Monday, September 8, 2008

Soupe au Pistou

Finally I made it. The soup that is.

The first time I tried Soupe au Pistou, (a kind of French vegetable soup made more exciting with pesto or pistou in French) was not in Provence where it originates, but in San Francisco at our old favorite haunt, the Zuni Cafe, at a long decadent lunch with my old boss, Carlos, a.k.a Timo, the one who taught me how to eat.

It came to the table in simple white bowls, a broth perfectly thickened by the starch of the broken spaghetti and perfectly cooked beans. It looked so gorgeous, with perfect new baby vegetables cut in rounds, fingerling potatoes, young carrots, pattypan squash, thin zuchinni and bright orange cherry tomatoes. In the middle, a bright green dollop of pistou, the french version of pesto but without the pinenuts. A little stir and the soup thickened, turned herbal, each bite fragrant with basil, each vegetable retained it's identity.

I tried to recreate it when we got home and it was as good as I remembered only I had to wing it. I hear it's best in the early summer, when the vegetables and basil are still new but now is the time for fresh beans and all of the vegetables are still wonderful so it's my End of the Summer Soupe au Pistou. (I mean, everyone has their own version, right?)

End of the Summer Soupe au Pistou
makes about 10-12 servings.

Buy the freshest vegetables you can find, maybe even different varieties of each vegetable.
It's best to prep everything first before you start and even better, cut everything
in pretty rounds so the soup really looks pretty.

1/4 cup fruity olive oil
8-9 cippolini onions, peeled and cut in fours
(or 1 vidalia onion, quartered and chopped)
3 small fresh leeks, washed and cut in rounds
3 cloves garlic, roughly chopped

4-5 carrots, peeled and cut into rounds
10-12 fingerling potatoes, peeled and cut into rounds

a basket of small heirloom cherry tomatoes, 2 cups or so,
one cut in half, the other cup left whole)

2 cups fresh shell beans, maybe cranberry or white haricots,
soaked overnight and drained (or 1 can of cannelini beans, drained)
about 10 cups of water or enough to cover

1 bouquet garni (a sprig of thyme, a sprig or two of parsley and sage and a bay leaf if you want. tie with a string or put into a little muslin bag.)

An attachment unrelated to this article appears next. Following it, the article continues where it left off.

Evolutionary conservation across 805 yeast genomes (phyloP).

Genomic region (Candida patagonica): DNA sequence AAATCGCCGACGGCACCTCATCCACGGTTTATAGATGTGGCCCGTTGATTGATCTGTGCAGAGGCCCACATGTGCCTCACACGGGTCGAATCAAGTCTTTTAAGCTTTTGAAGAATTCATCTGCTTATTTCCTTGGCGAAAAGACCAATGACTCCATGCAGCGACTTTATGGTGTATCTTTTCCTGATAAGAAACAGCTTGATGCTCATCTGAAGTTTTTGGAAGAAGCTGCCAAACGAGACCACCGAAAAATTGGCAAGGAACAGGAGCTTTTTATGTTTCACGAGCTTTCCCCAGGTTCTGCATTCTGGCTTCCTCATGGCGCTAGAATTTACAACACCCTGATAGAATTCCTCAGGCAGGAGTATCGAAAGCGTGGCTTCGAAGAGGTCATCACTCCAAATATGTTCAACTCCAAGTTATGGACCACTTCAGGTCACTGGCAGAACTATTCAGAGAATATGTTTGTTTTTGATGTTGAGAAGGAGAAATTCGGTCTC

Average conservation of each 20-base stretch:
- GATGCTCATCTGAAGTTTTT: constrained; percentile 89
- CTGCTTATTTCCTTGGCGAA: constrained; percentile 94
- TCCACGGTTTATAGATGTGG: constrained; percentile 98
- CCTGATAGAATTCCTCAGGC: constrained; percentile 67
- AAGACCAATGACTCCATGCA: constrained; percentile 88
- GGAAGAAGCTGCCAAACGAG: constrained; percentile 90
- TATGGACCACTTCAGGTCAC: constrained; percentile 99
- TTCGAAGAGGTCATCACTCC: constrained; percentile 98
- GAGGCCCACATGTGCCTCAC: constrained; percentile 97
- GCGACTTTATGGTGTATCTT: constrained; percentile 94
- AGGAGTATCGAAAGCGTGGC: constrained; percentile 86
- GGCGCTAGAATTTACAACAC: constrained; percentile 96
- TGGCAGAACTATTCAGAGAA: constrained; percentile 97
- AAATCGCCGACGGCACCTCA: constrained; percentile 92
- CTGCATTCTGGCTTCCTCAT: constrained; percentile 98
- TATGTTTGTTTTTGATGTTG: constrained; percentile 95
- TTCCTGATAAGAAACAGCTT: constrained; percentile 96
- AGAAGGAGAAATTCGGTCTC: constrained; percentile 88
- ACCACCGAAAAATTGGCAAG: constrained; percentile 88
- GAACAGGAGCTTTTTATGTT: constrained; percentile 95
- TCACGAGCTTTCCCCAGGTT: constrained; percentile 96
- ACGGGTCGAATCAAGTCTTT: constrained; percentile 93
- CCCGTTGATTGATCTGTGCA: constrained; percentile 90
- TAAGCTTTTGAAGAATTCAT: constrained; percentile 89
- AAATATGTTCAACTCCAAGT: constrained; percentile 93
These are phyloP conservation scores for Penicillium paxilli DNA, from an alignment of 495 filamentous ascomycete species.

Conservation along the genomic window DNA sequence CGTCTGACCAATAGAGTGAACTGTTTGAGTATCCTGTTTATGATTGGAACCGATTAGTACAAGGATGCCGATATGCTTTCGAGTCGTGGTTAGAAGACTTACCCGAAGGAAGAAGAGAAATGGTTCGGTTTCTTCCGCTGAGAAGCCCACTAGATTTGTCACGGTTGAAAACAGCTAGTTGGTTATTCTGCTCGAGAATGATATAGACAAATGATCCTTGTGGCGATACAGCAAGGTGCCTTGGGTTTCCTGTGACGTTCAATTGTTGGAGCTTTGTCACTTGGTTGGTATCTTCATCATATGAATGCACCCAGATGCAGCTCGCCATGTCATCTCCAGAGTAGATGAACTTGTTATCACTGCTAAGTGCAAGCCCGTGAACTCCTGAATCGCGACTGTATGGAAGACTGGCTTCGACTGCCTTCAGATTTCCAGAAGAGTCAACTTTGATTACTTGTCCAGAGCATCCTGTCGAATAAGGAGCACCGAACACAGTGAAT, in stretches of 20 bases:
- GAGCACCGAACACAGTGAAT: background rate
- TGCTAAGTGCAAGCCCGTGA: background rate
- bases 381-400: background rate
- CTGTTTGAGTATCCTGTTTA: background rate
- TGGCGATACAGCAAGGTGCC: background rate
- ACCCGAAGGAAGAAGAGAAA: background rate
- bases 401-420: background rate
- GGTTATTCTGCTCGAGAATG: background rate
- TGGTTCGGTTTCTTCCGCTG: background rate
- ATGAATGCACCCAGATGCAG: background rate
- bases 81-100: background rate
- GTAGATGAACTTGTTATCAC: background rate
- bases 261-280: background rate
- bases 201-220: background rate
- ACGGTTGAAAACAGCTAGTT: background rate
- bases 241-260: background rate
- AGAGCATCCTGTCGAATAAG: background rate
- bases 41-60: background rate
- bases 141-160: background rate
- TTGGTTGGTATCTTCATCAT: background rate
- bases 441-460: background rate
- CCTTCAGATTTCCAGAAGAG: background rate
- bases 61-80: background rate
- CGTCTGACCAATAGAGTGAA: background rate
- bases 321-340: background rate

about 1 or 2 cups of green beans, trimmed and cut small
a few small zucchinis and yellow squash, washed well and cut in rounds
1/2 lb dry pasta, I like spaghetti, broken in pieces or use little elbows or ditalini
sea salt and fresh ground pepper

3 cloves fresh garlic
1 tsp coarse salt or sea salt
2 cups fresh basil leaves
1/3-1/2 cup of extra virgin olive oil
1/2 cup fresh parmesan cheese, grated

1. Heat oil in a large pot and throw in onions and leeks until they begin to sweat. Add garlic.
When everything looks soft and smells delicious, add carrots and potatoes and season with about a teaspoon of salt and a good crack of pepper. Saute a little longer, about 5 minutes.
If using fresh shell beans, add those now (if using canned beans wait 'til later) and then the cup of cut tomatoes. Cover with water about 3/4 upthe pot, add bouquet garni, bring to a boil and let simmer for about 30-40 minutes, until beans and potatoes are tender. Don't cover and try to skim the foam that comes up--it's nicer that way.

2. Add the green beans, squash, remaining tomatoes and the pasta (if using canned beans add those now too). You may want to add a little more salt at this point. Continue simmering until these are tender and pasta is al dente about 15 minutes. Don't cover or your vegetables won't be bright! you may have to skim again.

3. Now is a good time to make the pistou. I never made it in a mortar and pestle until tonight and may I just say, it was well worth it. Crush garlic with the salt to make a creamy paste. Add the basil, a few leaves at a time, grinding to incorporate with the garlic paste until you have no leaves left. Then slowly add olive oil, a little at a time, til it's a creamy drizzly consistency. Stir in the parmesan gently (you can also do it in a food processor, although try it once without--it really makes a big difference!)

When it's all done, season with salt and pepper if it tastes too bland and serve soup in a bowl with a generous dollop of pistou on top and extra on the side. For true decadence but not necessary, drizzle a little good olive oil on top of that.
Stir and enjoy the best vegetable soup tout le monde.


Mrs.French said...

straight in the reacipe file it had me at "pistou."

Anonymous said...

it is beautiful and i love the pestle and mortar!

peachey said...

oh boy
oh joy

High Desert Diva said...


heidi said...

i can smell the fresh basil from here.... mmmmm.

montague said...

what gorgeous photos! and i cant wait to make this myself! now i just need some TIME OFF!

Anonymous said...

I like to have a niice bowl of soup... it makes me verrrry sleepy...


Victoria said...

I am seriously salivating and want some right now!
Thanks for sharing the recipe!

AC said...

yum! i have a new pot from le creuset that is still waiting for its first recipe and this might be it!

Camille said...

Oh, this is a soup I'd love! The first two photos are fantastic. I could see hanging them in a kitchen.

Helene said...

I just had a throwback to childhood eating my grandma's soupe au pistou by the fireplace! Thank you :)

Robin said...

Mmmmm.... Summer in a bowl, can't wait to make it!

Botany's Desire said...

Nice recipe. I love soup. I will be trying it out this winter.